Ticket to Worship: One "Thank you, God." Personal praise sentences.

Worship Time
Musical Praise
Come, Now Is the Time to Worship
For the Beauty of the Earth
Sing to the King.

Morning Prayers
Special Music: Offering gratefully received at this time.

Teaching Time
Lesson One: Psalm 23
Lesson Two: Ezekiel 34.11-24 'For this is what the Sovereign LORD says: I myself will search for my sheep and look after them. As a shepherd looks after his scattered flock when he is with them, so will I look after my sheep. I will rescue them from all the places where they were scattered on a day of clouds and darkness. I will bring them out from the nations and gather them from the countries, and I will bring them into their own land. I will pasture them on the mountains of Israel, in the ravines and in all the settlements in the land. I will tend them in a good pasture, and the mountain heights of Israel will be their grazing land. There they will lie down in good grazing land, and there they will feed in a rich pasture on the mountains of Israel. I myself will tend my sheep and have them lie down, declares the Sovereign LORD. I will search for the lost and bring back the strays. I will bind up the injured and strengthen the weak, but the sleek and the strong I will destroy. I will shepherd the flock with justice.
'As for you, my flock, this is what the Sovereign LORD says: I will judge between one sheep and another, and between rams and goats. Is it not enough for you to feed on the good pasture? Must you also trample the rest of your pasture with your feet? Is it not enough for you to drink clear water? Must you also muddy the rest with your feet? Must my flock feed on what you have trampled and drink what you have muddied with your feet?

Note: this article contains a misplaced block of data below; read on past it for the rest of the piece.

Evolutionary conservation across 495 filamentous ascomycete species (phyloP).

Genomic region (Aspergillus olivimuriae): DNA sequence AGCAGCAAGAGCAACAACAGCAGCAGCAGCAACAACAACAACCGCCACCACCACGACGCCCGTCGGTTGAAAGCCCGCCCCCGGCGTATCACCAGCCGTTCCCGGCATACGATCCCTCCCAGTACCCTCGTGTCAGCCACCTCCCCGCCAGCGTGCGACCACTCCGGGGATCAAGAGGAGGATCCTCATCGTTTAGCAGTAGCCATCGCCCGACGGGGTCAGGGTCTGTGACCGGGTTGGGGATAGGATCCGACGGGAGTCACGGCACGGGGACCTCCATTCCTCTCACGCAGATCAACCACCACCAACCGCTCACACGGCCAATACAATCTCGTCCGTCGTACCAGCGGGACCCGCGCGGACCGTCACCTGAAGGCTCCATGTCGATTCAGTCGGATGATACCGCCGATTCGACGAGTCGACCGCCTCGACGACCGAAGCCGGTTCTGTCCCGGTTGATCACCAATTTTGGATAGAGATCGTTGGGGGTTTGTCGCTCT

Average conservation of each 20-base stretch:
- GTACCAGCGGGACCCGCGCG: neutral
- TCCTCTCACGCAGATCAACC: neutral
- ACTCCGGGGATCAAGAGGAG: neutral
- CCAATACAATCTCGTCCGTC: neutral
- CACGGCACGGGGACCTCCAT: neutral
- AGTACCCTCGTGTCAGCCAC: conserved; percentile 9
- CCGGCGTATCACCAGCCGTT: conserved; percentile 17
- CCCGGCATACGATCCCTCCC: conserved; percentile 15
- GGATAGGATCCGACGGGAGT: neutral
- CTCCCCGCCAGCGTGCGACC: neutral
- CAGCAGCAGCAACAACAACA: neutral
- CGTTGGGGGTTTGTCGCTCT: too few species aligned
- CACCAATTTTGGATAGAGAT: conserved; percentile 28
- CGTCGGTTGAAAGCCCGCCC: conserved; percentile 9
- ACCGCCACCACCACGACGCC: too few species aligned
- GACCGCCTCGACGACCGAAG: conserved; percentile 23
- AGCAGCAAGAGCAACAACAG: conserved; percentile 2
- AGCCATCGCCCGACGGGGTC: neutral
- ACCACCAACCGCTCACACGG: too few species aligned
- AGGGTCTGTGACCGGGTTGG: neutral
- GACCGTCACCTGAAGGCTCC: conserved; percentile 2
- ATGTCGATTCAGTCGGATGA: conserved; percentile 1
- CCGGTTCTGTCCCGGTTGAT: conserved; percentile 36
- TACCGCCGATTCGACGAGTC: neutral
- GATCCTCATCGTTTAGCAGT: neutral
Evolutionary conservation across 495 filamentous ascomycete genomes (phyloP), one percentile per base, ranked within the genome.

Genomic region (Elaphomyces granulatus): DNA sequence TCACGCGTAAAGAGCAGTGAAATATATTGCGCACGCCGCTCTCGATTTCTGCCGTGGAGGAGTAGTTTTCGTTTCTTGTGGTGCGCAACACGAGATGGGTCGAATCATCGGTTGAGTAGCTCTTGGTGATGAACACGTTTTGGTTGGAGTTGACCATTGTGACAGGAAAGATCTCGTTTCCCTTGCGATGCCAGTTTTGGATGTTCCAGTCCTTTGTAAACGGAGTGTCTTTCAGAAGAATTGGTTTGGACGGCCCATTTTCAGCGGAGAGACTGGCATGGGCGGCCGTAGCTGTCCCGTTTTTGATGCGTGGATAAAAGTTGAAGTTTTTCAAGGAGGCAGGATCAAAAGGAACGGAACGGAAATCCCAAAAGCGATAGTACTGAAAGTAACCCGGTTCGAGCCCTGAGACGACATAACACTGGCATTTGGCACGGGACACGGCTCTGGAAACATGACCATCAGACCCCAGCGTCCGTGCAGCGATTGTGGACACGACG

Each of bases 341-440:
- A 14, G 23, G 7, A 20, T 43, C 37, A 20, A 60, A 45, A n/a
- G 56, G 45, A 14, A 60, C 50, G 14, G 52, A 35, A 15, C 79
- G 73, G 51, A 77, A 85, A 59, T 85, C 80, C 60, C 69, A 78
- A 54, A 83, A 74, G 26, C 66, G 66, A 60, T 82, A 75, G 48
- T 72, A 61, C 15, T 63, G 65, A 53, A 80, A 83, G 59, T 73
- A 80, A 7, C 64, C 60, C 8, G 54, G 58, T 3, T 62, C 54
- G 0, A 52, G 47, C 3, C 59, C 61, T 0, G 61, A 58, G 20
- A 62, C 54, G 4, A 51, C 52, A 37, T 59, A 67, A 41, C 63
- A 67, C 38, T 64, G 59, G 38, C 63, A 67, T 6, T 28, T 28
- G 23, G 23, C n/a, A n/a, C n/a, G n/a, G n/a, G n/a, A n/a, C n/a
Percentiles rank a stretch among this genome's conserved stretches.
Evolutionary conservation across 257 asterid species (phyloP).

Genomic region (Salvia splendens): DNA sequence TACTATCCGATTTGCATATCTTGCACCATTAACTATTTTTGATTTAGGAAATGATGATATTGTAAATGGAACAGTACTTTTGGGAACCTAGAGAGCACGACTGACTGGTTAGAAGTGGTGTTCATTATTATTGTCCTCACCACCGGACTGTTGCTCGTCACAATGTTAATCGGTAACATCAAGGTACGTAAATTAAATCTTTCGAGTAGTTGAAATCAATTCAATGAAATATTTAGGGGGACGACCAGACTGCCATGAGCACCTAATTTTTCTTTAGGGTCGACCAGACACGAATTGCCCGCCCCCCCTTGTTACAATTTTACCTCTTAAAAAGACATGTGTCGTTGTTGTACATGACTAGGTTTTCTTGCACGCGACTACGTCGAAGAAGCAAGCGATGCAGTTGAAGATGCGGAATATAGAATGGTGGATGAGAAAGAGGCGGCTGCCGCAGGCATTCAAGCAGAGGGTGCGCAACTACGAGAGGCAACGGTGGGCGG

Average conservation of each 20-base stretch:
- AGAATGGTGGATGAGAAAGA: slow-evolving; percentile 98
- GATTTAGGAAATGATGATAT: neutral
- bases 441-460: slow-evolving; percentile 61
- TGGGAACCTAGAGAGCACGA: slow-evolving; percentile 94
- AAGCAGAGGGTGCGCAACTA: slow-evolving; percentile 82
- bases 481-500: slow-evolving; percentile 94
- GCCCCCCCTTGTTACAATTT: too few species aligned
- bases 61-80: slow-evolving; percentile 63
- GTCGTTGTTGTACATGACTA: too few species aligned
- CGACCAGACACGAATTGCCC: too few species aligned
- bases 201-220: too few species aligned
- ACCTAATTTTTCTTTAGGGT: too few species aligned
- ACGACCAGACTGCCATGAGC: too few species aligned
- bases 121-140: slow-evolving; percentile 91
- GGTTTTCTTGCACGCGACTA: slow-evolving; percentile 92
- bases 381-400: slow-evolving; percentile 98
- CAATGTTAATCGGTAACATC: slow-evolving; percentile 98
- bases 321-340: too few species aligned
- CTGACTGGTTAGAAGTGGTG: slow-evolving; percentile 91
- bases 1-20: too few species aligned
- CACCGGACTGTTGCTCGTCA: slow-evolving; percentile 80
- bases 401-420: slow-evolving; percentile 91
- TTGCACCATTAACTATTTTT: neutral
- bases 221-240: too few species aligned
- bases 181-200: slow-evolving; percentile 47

'Therefore this is what the Sovereign LORD says to them: See, I myself will judge between the fat sheep and the lean sheep. Because you shove with flank and shoulder, butting all the weak sheep with your horns until you have driven them away, I will save my flock, and they will no longer be plundered. I will judge between one sheep and another. I will place over them one shepherd, my servant David, and he will tend them; he will tend them and be their shepherd. I the LORD will be their God, and my servant David will be prince among them. I the LORD have spoken.

Teaching: The King Is Coming
Response: You Are My All in All

At the Lord's Table of Grace
Instruction, Reading (1 Corinthians 10.16-17), Invitation, Distribution and Participation
You Are My All in All (verse 2 & chorus)

Dismissal with Blessing
Hebrews 13.20-21 20 May the God of peace, who through the blood of the eternal covenant brought back from the dead our Lord Jesus, that great Shepherd of the sheep, equip you with everything good for doing his will, and may he work in us what is pleasing to him, through Jesus Christ, to whom be glory for ever and ever. Amen.